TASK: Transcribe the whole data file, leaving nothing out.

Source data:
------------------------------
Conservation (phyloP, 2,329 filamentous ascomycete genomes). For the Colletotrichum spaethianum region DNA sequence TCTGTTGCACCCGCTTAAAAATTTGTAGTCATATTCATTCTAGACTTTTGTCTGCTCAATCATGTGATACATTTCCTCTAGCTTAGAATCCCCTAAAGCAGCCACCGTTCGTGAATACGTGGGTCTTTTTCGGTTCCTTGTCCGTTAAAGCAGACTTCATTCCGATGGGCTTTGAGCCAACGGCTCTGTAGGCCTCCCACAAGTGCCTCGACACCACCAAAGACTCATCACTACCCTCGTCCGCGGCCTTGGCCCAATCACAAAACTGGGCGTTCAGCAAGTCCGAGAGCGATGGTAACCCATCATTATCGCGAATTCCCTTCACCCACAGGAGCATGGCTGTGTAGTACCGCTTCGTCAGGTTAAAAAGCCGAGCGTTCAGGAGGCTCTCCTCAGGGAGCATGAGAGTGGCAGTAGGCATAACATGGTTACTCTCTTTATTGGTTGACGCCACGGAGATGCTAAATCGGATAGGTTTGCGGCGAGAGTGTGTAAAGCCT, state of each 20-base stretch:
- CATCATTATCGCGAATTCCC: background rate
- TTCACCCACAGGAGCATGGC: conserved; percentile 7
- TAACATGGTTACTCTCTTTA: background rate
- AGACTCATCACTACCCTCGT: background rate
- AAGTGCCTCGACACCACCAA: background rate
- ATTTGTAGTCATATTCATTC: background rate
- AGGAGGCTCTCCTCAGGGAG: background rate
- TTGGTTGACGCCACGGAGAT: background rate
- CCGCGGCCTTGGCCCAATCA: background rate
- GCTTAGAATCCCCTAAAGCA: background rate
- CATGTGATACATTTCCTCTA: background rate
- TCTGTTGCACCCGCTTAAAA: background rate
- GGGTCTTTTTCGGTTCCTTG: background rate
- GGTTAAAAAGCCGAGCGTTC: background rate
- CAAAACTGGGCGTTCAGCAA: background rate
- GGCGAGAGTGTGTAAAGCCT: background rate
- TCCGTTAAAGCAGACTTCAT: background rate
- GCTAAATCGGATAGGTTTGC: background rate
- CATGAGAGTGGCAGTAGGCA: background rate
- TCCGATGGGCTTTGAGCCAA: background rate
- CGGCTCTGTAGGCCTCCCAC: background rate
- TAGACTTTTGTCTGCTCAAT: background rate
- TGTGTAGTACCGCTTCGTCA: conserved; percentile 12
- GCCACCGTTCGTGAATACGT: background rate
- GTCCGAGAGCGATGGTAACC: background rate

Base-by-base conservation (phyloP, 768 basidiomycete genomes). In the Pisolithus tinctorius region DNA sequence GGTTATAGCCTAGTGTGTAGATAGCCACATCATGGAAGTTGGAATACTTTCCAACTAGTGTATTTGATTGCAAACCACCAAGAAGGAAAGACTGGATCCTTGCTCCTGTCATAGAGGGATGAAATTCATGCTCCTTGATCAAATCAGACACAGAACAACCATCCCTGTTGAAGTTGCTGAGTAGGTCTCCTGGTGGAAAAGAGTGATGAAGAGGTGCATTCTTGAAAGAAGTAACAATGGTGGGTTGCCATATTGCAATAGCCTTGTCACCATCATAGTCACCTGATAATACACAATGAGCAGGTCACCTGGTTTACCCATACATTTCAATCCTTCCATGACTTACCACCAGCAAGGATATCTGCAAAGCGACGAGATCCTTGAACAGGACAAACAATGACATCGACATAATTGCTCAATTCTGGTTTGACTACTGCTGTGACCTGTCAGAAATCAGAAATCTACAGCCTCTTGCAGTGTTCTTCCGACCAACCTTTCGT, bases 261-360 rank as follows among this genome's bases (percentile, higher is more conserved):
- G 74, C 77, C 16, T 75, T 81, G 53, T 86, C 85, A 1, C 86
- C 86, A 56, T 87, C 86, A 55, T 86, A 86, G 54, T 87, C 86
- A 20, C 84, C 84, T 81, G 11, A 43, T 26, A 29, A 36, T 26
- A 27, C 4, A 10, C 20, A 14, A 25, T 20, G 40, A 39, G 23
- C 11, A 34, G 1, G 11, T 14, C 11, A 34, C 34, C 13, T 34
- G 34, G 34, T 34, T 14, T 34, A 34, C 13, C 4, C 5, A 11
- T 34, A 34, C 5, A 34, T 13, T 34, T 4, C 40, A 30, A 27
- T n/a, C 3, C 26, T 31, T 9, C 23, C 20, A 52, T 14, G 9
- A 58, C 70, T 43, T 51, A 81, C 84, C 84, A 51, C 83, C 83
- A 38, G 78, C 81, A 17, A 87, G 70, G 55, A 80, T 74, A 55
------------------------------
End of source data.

Conservation (phyloP, 2,329 filamentous ascomycete genomes). For the Colletotrichum spaethianum region DNA sequence TCTGTTGCACCCGCTTAAAAATTTGTAGTCATATTCATTCTAGACTTTTGTCTGCTCAATCATGTGATACATTTCCTCTAGCTTAGAATCCCCTAAAGCAGCCACCGTTCGTGAATACGTGGGTCTTTTTCGGTTCCTTGTCCGTTAAAGCAGACTTCATTCCGATGGGCTTTGAGCCAACGGCTCTGTAGGCCTCCCACAAGTGCCTCGACACCACCAAAGACTCATCACTACCCTCGTCCGCGGCCTTGGCCCAATCACAAAACTGGGCGTTCAGCAAGTCCGAGAGCGATGGTAACCCATCATTATCGCGAATTCCCTTCACCCACAGGAGCATGGCTGTGTAGTACCGCTTCGTCAGGTTAAAAAGCCGAGCGTTCAGGAGGCTCTCCTCAGGGAGCATGAGAGTGGCAGTAGGCATAACATGGTTACTCTCTTTATTGGTTGACGCCACGGAGATGCTAAATCGGATAGGTTTGCGGCGAGAGTGTGTAAAGCCT, state of each 20-base stretch:
- CATCATTATCGCGAATTCCC: background rate
- TTCACCCACAGGAGCATGGC: conserved; percentile 7
- TAACATGGTTACTCTCTTTA: background rate
- AGACTCATCACTACCCTCGT: background rate
- AAGTGCCTCGACACCACCAA: background rate
- ATTTGTAGTCATATTCATTC: background rate
- AGGAGGCTCTCCTCAGGGAG: background rate
- TTGGTTGACGCCACGGAGAT: background rate
- CCGCGGCCTTGGCCCAATCA: background rate
- GCTTAGAATCCCCTAAAGCA: background rate
- CATGTGATACATTTCCTCTA: background rate
- TCTGTTGCACCCGCTTAAAA: background rate
- GGGTCTTTTTCGGTTCCTTG: background rate
- GGTTAAAAAGCCGAGCGTTC: background rate
- CAAAACTGGGCGTTCAGCAA: background rate
- GGCGAGAGTGTGTAAAGCCT: background rate
- TCCGTTAAAGCAGACTTCAT: background rate
- GCTAAATCGGATAGGTTTGC: background rate
- CATGAGAGTGGCAGTAGGCA: background rate
- TCCGATGGGCTTTGAGCCAA: background rate
- CGGCTCTGTAGGCCTCCCAC: background rate
- TAGACTTTTGTCTGCTCAAT: background rate
- TGTGTAGTACCGCTTCGTCA: conserved; percentile 12
- GCCACCGTTCGTGAATACGT: background rate
- GTCCGAGAGCGATGGTAACC: background rate

Base-by-base conservation (phyloP, 768 basidiomycete genomes). In the Pisolithus tinctorius region DNA sequence GGTTATAGCCTAGTGTGTAGATAGCCACATCATGGAAGTTGGAATACTTTCCAACTAGTGTATTTGATTGCAAACCACCAAGAAGGAAAGACTGGATCCTTGCTCCTGTCATAGAGGGATGAAATTCATGCTCCTTGATCAAATCAGACACAGAACAACCATCCCTGTTGAAGTTGCTGAGTAGGTCTCCTGGTGGAAAAGAGTGATGAAGAGGTGCATTCTTGAAAGAAGTAACAATGGTGGGTTGCCATATTGCAATAGCCTTGTCACCATCATAGTCACCTGATAATACACAATGAGCAGGTCACCTGGTTTACCCATACATTTCAATCCTTCCATGACTTACCACCAGCAAGGATATCTGCAAAGCGACGAGATCCTTGAACAGGACAAACAATGACATCGACATAATTGCTCAATTCTGGTTTGACTACTGCTGTGACCTGTCAGAAATCAGAAATCTACAGCCTCTTGCAGTGTTCTTCCGACCAACCTTTCGT, bases 261-360 rank as follows among this genome's bases (percentile, higher is more conserved):
- G 74, C 77, C 16, T 75, T 81, G 53, T 86, C 85, A 1, C 86
- C 86, A 56, T 87, C 86, A 55, T 86, A 86, G 54, T 87, C 86
- A 20, C 84, C 84, T 81, G 11, A 43, T 26, A 29, A 36, T 26
- A 27, C 4, A 10, C 20, A 14, A 25, T 20, G 40, A 39, G 23
- C 11, A 34, G 1, G 11, T 14, C 11, A 34, C 34, C 13, T 34
- G 34, G 34, T 34, T 14, T 34, A 34, C 13, C 4, C 5, A 11
- T 34, A 34, C 5, A 34, T 13, T 34, T 4, C 40, A 30, A 27
- T n/a, C 3, C 26, T 31, T 9, C 23, C 20, A 52, T 14, G 9
- A 58, C 70, T 43, T 51, A 81, C 84, C 84, A 51, C 83, C 83
- A 38, G 78, C 81, A 17, A 87, G 70, G 55, A 80, T 74, A 55